In 2009, Sports Illustrated‍ '​s Joe Posnanski spoke about the perceived disparity between Morgan's celebrated playing style and his on-air persona:

"The disconnect between Morgan the player and Morgan the announcer is one that I’m just not sure anyone has figured. Bill James tells a great story about how one time Jon Miller showed Morgan Bill’s New Historical Baseball Abstract, which has Morgan ranked as the best second baseman of all time, ahead of Rogers Hornsby. Well, Morgan starts griping that this was ridiculous, that Hornsby hit .358 in his career, and Morgan never hit .358, and so on. And there it was, perfectly aligned—Joe Morgan the announcer arguing against Joe Morgan the player."[14]

In the wake of Morgan taking an official role with the Cincinnati Reds as a "special adviser to baseball operations", it was announced on November 8, 2010 that Morgan would not be returning for the

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Fire Joe Morgan

Main article: Fire Joe Morgan

Morgan's announcing work with ESPN inspired the title of, a sports blog that updated regularly from 2005 to 2008. Considered one of the most influential sports blogs of the decade,[15] the blog criticized sports journalism, particularly in baseball.

Morgan (especially towards the end of his work with ESPN) was accused of often not doing his homework prior to broadcasts and seeing no team as performing better than his own 1975-76 Cincinnati Reds teams. He was also criticized for coming across as dry and humorless, while making statements perceived as aloof and distant,[16][17] despite his partner Jon Miller's efforts to draw him into conversations.

While Morgan himself was a frequent target, the blog was also critical of other opponents of sabermetrics, as well as sports journalists who misstated or misrepresented the concepts of Moneyball.

Video game appearances

He was also a broadcaster in the MLB 2K series from 2K Sports.

Sports USA

It was announced on June 17, 2011, that Morgan would begin a daily, one-hour general-sports-talk radio program, beginning August 22.

“While I’m best known for baseball, I’ve always had a love of all sports,” Morgan said in a statement. “I’m fortunate that my career has allowed me to meet some of the most amazing people, and I have heard so many remarkable stories. With my new show, I am looking forward to sharing these stories, as well as speaking with today’s sports personalities and newsmakers," Morgan concluded. [18]

Return to the Reds

On April 21, 2010, it was announced that Morgan was returning to the Reds in the role of "special adviser to baseball operations." Morgan's role is to work in both baseball and community outreach for the Reds.[19]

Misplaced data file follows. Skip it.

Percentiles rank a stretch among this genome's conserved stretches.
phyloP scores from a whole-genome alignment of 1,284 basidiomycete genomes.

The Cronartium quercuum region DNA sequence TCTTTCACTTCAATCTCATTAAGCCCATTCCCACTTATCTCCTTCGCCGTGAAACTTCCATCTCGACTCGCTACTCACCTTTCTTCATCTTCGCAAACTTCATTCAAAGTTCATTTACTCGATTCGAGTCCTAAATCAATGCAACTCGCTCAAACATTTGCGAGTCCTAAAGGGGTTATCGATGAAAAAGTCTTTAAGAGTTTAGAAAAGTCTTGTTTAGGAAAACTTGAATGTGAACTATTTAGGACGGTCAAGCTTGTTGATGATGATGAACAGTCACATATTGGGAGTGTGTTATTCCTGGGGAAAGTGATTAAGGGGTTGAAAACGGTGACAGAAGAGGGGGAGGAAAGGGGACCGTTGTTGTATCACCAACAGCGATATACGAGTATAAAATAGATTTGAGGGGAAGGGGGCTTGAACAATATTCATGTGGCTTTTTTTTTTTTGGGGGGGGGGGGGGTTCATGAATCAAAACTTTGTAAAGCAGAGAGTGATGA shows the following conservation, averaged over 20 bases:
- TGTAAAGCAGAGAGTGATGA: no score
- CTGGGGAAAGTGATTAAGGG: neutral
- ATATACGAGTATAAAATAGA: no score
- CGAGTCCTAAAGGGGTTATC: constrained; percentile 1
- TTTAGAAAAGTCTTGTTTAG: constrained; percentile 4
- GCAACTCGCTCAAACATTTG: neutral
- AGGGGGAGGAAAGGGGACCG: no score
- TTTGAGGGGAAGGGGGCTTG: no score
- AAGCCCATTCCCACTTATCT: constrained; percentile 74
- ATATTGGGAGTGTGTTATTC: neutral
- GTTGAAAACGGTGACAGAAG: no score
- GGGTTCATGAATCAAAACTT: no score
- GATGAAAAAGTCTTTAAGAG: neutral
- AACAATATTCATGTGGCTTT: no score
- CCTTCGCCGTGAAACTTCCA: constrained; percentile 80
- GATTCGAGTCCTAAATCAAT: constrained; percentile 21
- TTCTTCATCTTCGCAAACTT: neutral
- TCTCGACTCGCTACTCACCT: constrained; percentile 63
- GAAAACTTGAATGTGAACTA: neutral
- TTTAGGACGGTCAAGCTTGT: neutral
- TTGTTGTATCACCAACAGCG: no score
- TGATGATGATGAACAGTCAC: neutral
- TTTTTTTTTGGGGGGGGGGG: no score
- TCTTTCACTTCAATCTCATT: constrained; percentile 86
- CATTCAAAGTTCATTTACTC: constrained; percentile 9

Morgan stressed to Marty Brennaman during the April 21 radio broadcast that he will not be involved in trade decisions for the team.

Career statistics

2,649 9,277 1,650 2,517 1,865 449 96 268 1,133 689 162 .271 .392 .427

See also


  1. ^ Jauss, Bill. "Morgan A Tribute To Game's 'Little Men': One Of His Idols Was Nellie Fox," Chicago Tribune (August 5, 1990).
  2. ^ "1966 - Timeline," Astros Daily. Accessed June 25, 2012.
  3. ^ Purdy, Dennis (2006). The Team-by-Team Encyclopedia of Major League Baseball. New York City: Workman. ISBN 0-7611-3943-5. 
  4. ^ Neyer, Rob (2006). Rob Neyer's Big Book of Baseball Blunders. Simon & Schuster. p. 193.
  5. ^ Great Baseball Feats, Facts and Figures, 2008 Edition, p.152, David Nemec and Scott Flatow, A Signet Book, Penguin Group, New York, NY, ISBN 978-0-451-22363-0
  6. ^ Bill James, The New Bill James Historical Baseball Abstract (New York: Simon & Schuster, 2001), 479–481.
  7. ^
  8. ^ Sarni, Jim (7 October 1988). "Abc Is Good Or Bad, Depending On Series". Sun Sentinel. 
  9. ^ 1987-09-19 NBC GOW Intro_Cincinnati Reds at San Francisco Giants on YouTube
  10. ^ 1985 10 09 1985 NLCS Game 1 St Louis Cardinals at Los Angeles on YouTube
  11. ^
  12. ^ "Networks take N.Y. minute to decide baseball's two postseason money series". USA Today. October 2, 2006. Retrieved May 6, 2010. 
  13. ^
  14. ^
  15. ^ "Best of decade: movies, TV shows, books, blogs (cont.)". CNN. December 11, 2009. 
  16. ^ Fang, Ken (October 31, 2009). "1st Ever Fang’s Bites MLB TV Awards". Fang's Bites. Retrieved July 21, 2012. 
  17. ^ Fang, Ken (November 4, 2010). "2nd Annual Fang’s Bites MLB TV Awards". Fang's Bites. Retrieved July 21, 2012. 
  18. ^
  19. ^

External links